Lighten up - a new hair colour for spring

Balyage is a colouring technique that precludes the need for foils or a cap. Jenny Mark-Bell visits Electric Hairdressing for an updated spring/summer colour.

As any lady who dares to go fair will tell you, highlights are a considerable commitment. I first lightened my locks around 14 years ago, and I’ve been topping up my colour ever since. For a fairly low-maintenance lady, that’s a lot of hours spent in the hairdresser’s chair.

So the idea of balayage appealed to me. This is a freehand colouring technique that is linked in most people’s mind with the trend for dip-dyed hair – a flattering, user-friendly look that’s great for lazy girls. Roots aren’t an issue because they are part of the effect.

I have come to Electric in Brighton for a new spring/summer look. Principal Stylist William Ackerley of the salon’s Art Team fills me with confidence. He is a passionate hairdresser with an easy working knowledge of catwalk trends and how to translate them for his customers. It is important to be able to trust your stylist’s instincts and I am more than happy to give him free rein.

William is using two L’Oreal colours, a Dia Richesse ammonia-free semi-permanent colour and Platinium pre-lightener. The semi-permanent colour will ensure that when my roots appear, there will be no dramatic line. For this reason, balayage colour is low-maintenance and, unlike most highlights, there is no need to keep dyeing the same hair. When I’m ready to have my colour freshened up it will require just application to the roots – great for the time-poor.

The experience is very different to traditional highlights, which anyone who remembers the discomfort and indignity of cap highlighting will welcome. Instead of using foils, Will paints the colour directly onto my hair freehand, which allows for greater subtlety and blending.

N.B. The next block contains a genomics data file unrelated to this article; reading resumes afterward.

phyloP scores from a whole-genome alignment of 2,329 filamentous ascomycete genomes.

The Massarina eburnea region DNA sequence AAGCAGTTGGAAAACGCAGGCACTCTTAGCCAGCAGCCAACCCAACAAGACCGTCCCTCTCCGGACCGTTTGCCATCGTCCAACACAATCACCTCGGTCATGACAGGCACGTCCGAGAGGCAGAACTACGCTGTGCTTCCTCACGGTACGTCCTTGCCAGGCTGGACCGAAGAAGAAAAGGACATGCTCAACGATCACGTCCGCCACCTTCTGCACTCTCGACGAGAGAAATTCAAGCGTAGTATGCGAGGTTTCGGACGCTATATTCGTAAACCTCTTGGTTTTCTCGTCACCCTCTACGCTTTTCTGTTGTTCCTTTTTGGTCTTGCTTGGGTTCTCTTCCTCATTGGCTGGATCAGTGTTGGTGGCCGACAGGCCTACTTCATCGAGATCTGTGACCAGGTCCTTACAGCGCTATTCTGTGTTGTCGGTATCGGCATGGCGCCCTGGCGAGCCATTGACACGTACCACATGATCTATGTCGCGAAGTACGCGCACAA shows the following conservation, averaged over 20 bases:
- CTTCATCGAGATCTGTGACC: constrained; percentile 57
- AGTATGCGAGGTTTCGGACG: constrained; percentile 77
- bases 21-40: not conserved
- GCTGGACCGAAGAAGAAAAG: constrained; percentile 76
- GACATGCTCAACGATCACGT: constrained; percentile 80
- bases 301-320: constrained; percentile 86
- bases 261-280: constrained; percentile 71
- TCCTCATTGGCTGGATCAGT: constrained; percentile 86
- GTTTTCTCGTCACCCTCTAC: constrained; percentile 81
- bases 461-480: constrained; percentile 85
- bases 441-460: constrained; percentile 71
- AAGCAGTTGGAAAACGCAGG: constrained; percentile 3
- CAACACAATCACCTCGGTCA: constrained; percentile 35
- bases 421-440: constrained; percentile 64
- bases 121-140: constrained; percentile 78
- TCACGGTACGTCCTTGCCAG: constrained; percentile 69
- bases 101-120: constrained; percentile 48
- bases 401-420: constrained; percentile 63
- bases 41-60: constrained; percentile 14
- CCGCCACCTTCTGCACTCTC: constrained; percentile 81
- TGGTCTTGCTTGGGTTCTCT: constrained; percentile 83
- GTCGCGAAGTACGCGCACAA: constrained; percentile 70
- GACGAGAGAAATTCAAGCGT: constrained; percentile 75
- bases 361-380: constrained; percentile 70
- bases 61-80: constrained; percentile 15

First, Will paints on a warmer version of my natural dark blonde. My considerably grown-out roots are extended to ear level which, when combined with the cool light blonde that will colour the lengths, will give a fashionable dip-dyed effect.

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Will uses a brush to apply the root colour, ruching the hair by backcombing to ensure a blended colour. He then paints the pre-lightener onto the lengths against a rubber paddle before using a dry brush to give a natural, blended effect. Will’s interpretation of this trend is an updated version of the dramatic looks seen in autumn/winter collections where rich chestnuts segued into vivid copper.

The colour takes 30 minutes to develop, by the end of which I am itching to see the finished look. My hair is bathed in a nourishing Kerastase treatment, restoring vitality and shine, before I get to take my first peek. Thanks to William’s painterly ministrations, the colour is both striking and natural. The golden, reddish hue of the root colour is beautifully complemented by the cooler blonde of the lengths.

William finishes by styling my hair into big, bouncy waves. “It’s expensive-looking hair,” he says approvingly. And so it is. I almost feel moved to take it out to dinner and the theatre. Like the best transformations, this is subtle – I don’t feel like a new woman but simply a marked  improvement on the old one.

Balayage colour with a cut and finish from a principal stylist costs from �158.

Electric Hairdressing18 Ship StreetBrightonBN1 1AD01273 202088electric-hair.com  

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